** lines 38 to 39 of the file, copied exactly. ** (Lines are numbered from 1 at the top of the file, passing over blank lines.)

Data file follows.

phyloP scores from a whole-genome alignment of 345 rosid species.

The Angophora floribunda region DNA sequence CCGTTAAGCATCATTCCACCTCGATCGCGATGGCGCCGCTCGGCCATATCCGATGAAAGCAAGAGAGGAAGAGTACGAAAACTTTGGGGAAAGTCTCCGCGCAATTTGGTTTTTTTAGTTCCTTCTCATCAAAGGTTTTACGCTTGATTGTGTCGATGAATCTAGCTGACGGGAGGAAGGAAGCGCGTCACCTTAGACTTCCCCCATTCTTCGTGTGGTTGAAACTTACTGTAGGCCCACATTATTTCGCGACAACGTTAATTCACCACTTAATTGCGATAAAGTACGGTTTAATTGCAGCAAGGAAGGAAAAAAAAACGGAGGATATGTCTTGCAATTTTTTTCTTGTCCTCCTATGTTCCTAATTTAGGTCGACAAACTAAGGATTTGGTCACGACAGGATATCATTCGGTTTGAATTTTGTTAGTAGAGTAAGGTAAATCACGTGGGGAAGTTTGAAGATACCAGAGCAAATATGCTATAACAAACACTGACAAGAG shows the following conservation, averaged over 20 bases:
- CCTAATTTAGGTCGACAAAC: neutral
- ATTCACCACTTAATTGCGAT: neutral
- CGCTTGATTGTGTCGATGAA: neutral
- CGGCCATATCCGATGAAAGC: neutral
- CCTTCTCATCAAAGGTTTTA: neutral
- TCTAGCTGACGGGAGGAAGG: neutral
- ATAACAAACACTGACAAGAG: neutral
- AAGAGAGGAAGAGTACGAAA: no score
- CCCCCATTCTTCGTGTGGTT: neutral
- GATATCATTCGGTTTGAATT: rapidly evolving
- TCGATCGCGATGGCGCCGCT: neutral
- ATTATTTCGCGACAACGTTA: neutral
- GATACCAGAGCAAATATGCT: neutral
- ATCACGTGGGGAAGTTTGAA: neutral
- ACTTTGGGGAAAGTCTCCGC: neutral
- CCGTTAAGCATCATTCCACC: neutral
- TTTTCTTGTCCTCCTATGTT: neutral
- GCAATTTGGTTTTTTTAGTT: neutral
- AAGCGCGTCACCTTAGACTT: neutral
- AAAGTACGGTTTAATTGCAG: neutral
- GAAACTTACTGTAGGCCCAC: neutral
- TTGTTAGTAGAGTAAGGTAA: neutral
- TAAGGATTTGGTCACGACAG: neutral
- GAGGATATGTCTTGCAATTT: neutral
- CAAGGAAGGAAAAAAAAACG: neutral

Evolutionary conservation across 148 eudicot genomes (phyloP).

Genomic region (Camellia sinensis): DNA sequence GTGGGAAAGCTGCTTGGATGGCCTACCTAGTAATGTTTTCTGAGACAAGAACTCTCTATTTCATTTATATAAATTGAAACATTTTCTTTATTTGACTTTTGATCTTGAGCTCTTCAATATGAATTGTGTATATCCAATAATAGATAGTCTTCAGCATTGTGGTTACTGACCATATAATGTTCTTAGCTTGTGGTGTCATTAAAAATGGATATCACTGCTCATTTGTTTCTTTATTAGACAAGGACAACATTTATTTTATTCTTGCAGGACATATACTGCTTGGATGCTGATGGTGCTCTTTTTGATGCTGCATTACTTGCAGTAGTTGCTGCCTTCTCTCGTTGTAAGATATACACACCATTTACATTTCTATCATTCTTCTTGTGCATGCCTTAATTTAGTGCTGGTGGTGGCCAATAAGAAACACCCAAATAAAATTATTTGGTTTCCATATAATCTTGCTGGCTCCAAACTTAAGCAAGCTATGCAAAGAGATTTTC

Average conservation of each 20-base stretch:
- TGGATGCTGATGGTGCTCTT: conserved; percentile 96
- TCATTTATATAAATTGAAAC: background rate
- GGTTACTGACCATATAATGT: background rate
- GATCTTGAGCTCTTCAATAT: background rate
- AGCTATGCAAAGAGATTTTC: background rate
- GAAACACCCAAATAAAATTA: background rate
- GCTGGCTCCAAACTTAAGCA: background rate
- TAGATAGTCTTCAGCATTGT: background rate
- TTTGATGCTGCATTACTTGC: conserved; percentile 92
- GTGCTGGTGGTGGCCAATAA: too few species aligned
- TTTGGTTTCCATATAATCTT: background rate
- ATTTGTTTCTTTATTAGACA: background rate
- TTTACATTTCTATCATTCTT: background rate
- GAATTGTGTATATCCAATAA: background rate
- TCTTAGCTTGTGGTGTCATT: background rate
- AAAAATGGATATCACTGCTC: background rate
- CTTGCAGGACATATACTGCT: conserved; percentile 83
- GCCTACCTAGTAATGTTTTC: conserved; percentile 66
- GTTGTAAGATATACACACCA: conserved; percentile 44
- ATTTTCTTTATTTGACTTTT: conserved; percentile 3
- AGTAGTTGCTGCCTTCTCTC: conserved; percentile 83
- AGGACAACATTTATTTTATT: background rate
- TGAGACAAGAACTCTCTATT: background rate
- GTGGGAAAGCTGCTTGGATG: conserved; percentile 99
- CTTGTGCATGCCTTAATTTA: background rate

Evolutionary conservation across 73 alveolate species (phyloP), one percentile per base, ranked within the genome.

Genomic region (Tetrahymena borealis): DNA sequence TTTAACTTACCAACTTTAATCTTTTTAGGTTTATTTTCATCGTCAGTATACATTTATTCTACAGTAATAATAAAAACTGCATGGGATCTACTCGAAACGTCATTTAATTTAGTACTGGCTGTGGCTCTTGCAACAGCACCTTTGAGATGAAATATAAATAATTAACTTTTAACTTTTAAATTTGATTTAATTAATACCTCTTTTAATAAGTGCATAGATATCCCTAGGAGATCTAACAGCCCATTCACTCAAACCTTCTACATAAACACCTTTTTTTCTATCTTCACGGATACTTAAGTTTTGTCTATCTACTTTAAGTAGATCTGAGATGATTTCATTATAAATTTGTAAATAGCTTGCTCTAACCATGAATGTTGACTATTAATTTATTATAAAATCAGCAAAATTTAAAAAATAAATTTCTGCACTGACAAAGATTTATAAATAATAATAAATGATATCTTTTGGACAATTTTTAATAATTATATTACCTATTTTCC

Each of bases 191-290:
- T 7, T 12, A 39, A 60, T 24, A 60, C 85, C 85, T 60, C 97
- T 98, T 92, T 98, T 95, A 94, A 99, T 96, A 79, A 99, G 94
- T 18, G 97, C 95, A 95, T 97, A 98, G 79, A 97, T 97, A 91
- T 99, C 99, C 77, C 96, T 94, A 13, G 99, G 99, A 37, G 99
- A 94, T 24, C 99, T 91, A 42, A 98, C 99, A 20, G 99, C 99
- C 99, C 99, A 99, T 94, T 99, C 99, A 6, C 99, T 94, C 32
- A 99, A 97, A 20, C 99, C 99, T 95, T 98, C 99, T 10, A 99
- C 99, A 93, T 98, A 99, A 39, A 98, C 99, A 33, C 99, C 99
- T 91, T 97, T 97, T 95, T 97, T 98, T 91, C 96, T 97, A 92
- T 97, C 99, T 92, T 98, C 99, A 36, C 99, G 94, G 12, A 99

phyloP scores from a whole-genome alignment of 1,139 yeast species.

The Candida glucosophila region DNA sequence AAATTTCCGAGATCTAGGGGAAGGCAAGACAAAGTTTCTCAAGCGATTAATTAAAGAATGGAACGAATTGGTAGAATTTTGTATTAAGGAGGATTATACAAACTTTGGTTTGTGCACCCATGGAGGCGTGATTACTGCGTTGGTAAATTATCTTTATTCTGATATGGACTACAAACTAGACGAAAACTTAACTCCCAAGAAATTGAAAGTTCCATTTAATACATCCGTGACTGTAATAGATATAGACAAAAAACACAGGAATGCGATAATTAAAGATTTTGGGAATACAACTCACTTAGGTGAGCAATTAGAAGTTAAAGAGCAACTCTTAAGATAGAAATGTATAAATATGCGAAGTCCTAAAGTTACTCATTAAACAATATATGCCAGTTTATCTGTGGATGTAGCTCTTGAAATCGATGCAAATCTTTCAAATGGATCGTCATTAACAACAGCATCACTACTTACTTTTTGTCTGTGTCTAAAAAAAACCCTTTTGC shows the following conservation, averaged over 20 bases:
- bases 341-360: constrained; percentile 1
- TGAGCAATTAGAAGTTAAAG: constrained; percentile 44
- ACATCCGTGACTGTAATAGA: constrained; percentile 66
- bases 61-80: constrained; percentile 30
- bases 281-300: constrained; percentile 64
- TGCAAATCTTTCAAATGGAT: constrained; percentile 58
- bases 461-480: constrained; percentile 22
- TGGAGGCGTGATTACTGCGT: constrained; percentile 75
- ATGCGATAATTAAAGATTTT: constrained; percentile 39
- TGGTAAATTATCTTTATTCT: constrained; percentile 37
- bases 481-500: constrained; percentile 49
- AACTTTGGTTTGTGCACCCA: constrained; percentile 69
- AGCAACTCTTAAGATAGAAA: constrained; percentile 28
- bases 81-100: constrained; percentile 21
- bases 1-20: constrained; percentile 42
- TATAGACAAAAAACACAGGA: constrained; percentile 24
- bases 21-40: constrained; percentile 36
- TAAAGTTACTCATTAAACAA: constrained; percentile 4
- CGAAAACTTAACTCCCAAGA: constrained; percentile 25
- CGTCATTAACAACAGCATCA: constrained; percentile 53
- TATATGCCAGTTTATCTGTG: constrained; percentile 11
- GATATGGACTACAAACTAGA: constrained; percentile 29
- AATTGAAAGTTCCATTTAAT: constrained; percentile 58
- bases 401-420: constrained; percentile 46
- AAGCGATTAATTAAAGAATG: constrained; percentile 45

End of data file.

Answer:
- TAGATAGTCTTCAGCATTGT: background rate
- TTTGATGCTGCATTACTTGC: conserved; percentile 92